10 Surprising Things About Parenting in Norway
An interview with the American photographer Rebecca Zeller, who lives in Oslo with her husband and three children. Here, she shares 10 things that have surprised her about raising kids in Norway.
Rebecca grew up in Cincinnati and met her Norwegian husband, Martin, when they were both studying abroad in France during college. After graduating, they moved to Oslo, Norway, for a year, so Martin could finish his thesis. “That first year, I really embraced the whole Norwegian way—loving winter, skiing cross country, vacationing in a remote cabin. I tried to become Norwegian. We had no kids—it was a big adventure.”
Since then, Martin’s job in the Norwegian Foreign Service has moved them to Seoul, Korea (where they had their son Jonas, 6), Northern Virginia (where they had daughter Selma, 3), and finally back to Norway in March 2012. The couple welcomed their third child this month. Rebecca works as a freelance photographer (you can see her beautiful photos of families here).
“This time around, with kids, some of the charm has worn off,” Rebecca laughs. “It’s just so cold and dark! But in many ways life is good here. There’s security—the government provides so much. Everyone gets a pension; full-time childcare is $350 a month, at the most; medical care is basically free. You don’t even have to worry about paying for college! It cost me $200 in enrollment fees to get a Masters in English.”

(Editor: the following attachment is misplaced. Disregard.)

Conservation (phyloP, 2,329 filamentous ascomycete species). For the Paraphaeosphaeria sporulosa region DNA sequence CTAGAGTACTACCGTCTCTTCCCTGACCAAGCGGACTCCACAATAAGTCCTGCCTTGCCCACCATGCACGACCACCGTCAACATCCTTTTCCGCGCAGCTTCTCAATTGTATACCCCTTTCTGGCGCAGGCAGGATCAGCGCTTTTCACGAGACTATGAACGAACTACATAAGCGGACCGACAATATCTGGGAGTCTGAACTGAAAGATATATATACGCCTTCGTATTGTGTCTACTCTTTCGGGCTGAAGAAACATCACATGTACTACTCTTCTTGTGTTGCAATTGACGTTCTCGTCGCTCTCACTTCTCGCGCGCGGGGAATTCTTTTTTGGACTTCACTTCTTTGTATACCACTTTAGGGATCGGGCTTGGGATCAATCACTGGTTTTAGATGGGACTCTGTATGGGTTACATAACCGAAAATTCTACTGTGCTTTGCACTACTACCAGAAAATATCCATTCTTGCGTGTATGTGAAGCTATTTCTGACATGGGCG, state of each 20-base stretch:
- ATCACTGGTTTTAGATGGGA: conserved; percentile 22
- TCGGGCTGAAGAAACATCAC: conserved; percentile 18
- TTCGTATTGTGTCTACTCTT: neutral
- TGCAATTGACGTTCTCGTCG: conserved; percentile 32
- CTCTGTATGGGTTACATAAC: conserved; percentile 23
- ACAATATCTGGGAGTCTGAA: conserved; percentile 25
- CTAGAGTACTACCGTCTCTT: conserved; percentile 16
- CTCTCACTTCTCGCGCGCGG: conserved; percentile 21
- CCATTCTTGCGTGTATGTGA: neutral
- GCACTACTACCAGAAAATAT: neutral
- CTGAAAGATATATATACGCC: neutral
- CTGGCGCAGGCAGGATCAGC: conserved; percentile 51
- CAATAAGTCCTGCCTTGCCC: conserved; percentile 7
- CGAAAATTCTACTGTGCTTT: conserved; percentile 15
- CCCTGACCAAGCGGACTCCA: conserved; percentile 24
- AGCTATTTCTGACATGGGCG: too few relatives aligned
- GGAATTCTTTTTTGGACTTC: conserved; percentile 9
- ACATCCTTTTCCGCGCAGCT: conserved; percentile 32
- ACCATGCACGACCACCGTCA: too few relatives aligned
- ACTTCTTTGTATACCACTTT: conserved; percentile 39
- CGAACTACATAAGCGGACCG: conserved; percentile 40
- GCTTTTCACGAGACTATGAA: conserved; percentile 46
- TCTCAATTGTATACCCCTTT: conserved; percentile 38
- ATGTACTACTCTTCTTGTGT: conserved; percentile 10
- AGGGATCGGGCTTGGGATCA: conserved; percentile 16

But the hardest adjustment, she explains, is the lack of variety. “There’s a sense that there’s just one right way to do things. And everyone does it that way. In America there are different parenting styles—co-sleeping, attachment parenting, etc. Here there is just one way, more or less: all kids go to bed at 7, all attend the same style of preschool, all wear boots, all eat the same lunch…that’s the Norwegian way.”
Most women will never once see an obstetrician during their pregnancy. Almost everything is done by midwives. In the U.S., you usually see a doctor as soon as you think you might be pregnant. When I called the midwife here, she told me not to come in until I was at least 15 weeks. I got only one ultrasound. When we lived in Korea, they did 3D ultrasounds every two weeks! Here, my midwife listened to the baby with a long wooden horn that she pushes against my belly. It kind of freaked me out.